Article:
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Educating the next generation of abortion providers – how to get it right.

17 May 2022

Dr Jayne Kavanagh and Dr Patricia A. Lohr discuss the role of medical education and training in abortion, the barriers to providing it, and the work of the RCOG to create the next generation of providers.

Each year, there are 73.3 million abortions globally[1] of which an estimated 45% are unsafe.[2] This leads to the hospitalisation of 7 million women each year.[3]

Legalising abortion is one way to reduce unsafe abortion, but a willing and skilled workforce to provide or support abortion care is also key to ensuring access.

The World Health Organization identifies a wide range of health workers that can provide safe abortion, along with women and pregnant people’s ability to manage medication abortion themselves.[4]

In many countries, however, doctors remain central to abortion service delivery. Integration of education and training in abortion during undergraduate and post-graduate medical education is therefore essential. Unfortunately, despite the clear public and societal benefits of quality, legal and accessible abortion care, we know too well that this is often lacking.

At some stage in their career, every doctor - regardless of their chosen speciality - will encounter a person who has had or needs an abortion.  

Exposing medical students to comprehensive abortion teaching, prepares them to provide competent, compassionate, ethically informed care when they see someone with an unwanted pregnancy. [5]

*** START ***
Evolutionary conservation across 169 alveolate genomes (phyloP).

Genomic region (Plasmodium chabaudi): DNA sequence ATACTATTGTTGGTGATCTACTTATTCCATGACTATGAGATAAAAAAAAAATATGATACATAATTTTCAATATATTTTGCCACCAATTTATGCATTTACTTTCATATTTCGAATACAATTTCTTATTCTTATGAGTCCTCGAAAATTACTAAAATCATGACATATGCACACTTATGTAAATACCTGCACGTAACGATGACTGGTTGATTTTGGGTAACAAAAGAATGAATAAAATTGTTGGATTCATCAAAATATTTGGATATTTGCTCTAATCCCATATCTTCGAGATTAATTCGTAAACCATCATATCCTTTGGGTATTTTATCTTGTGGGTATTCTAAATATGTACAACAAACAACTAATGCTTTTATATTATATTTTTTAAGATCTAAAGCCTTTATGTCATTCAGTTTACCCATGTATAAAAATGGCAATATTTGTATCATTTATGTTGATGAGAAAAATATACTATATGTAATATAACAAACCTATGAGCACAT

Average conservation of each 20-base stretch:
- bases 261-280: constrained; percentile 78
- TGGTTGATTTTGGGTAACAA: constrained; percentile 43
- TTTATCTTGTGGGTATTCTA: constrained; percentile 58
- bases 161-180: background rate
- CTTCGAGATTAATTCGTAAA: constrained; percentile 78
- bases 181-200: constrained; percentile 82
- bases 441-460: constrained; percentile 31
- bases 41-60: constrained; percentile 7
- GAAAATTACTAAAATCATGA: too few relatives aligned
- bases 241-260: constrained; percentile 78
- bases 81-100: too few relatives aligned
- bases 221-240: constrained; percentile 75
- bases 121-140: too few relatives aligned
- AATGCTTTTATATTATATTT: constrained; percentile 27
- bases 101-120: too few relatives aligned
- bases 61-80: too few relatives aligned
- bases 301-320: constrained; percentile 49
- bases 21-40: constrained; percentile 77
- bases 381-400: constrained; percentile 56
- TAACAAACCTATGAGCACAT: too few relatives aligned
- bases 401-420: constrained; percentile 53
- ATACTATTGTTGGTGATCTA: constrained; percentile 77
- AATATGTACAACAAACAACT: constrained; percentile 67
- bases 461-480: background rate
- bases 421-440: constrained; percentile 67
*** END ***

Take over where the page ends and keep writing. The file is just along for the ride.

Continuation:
Gaps in education

When abortion is taught, it is often focussed on ethical and legal aspects, rather than on clinical training, further stigmatising it as an unusual or controversial subject rather than essential healthcare. The same is true for post-graduate training, even for fields such as obstetrics and gynaecology. [6]

Abortion education has the added benefit of helping trainees develop highly transferable skills such as medical and surgical uterine evacuation techniques relevant for miscarriage management, emergency uterine evacuation, ectopic pregnancy screening, ultrasound, contraception provision, and empathetic counselling.

However, numerous studies show that abortion is commonly omitted from medical school curricula around the world. Some countries do not even have official guidelines on the inclusion of abortion in their medical school curricula.  

Where they do exist, there are often barriers to its provision, including shortages of curriculum time, lack of clinical opportunities, the perception that abortion is a sensitive topic, a shortage of experienced educators[7], and pressure from anti-abortion individuals and groups.[8]

In recent years the RCOG has tried to address these barriers at national and international level in numerous ways.[9]

It has published a national undergraduate curriculum in obstetrics and gynaecology and released a new RCOG core curriculum for post-graduate training.[10] The latter includes specific knowledge requirements for abortion including the law, pre-procedure assessment, methods (medication and surgical), identification of complications and aftercare.

In the last two years of training, all trainees in obstetrics and gynaecology can take the Advanced Skills Module (ASM) in The Safe Practice in Abortion Care.

Furthermore, the RCOG is working with NHS England to identify locations for advanced skills training in NHS hospitals and independent sector abortion clinics who provide most of the NHS funded care in England and Wales.

RCOG’s Making Abortion Safe team has also designed an open access eLearning module on clinical abortion care, which can be used by educators around the world.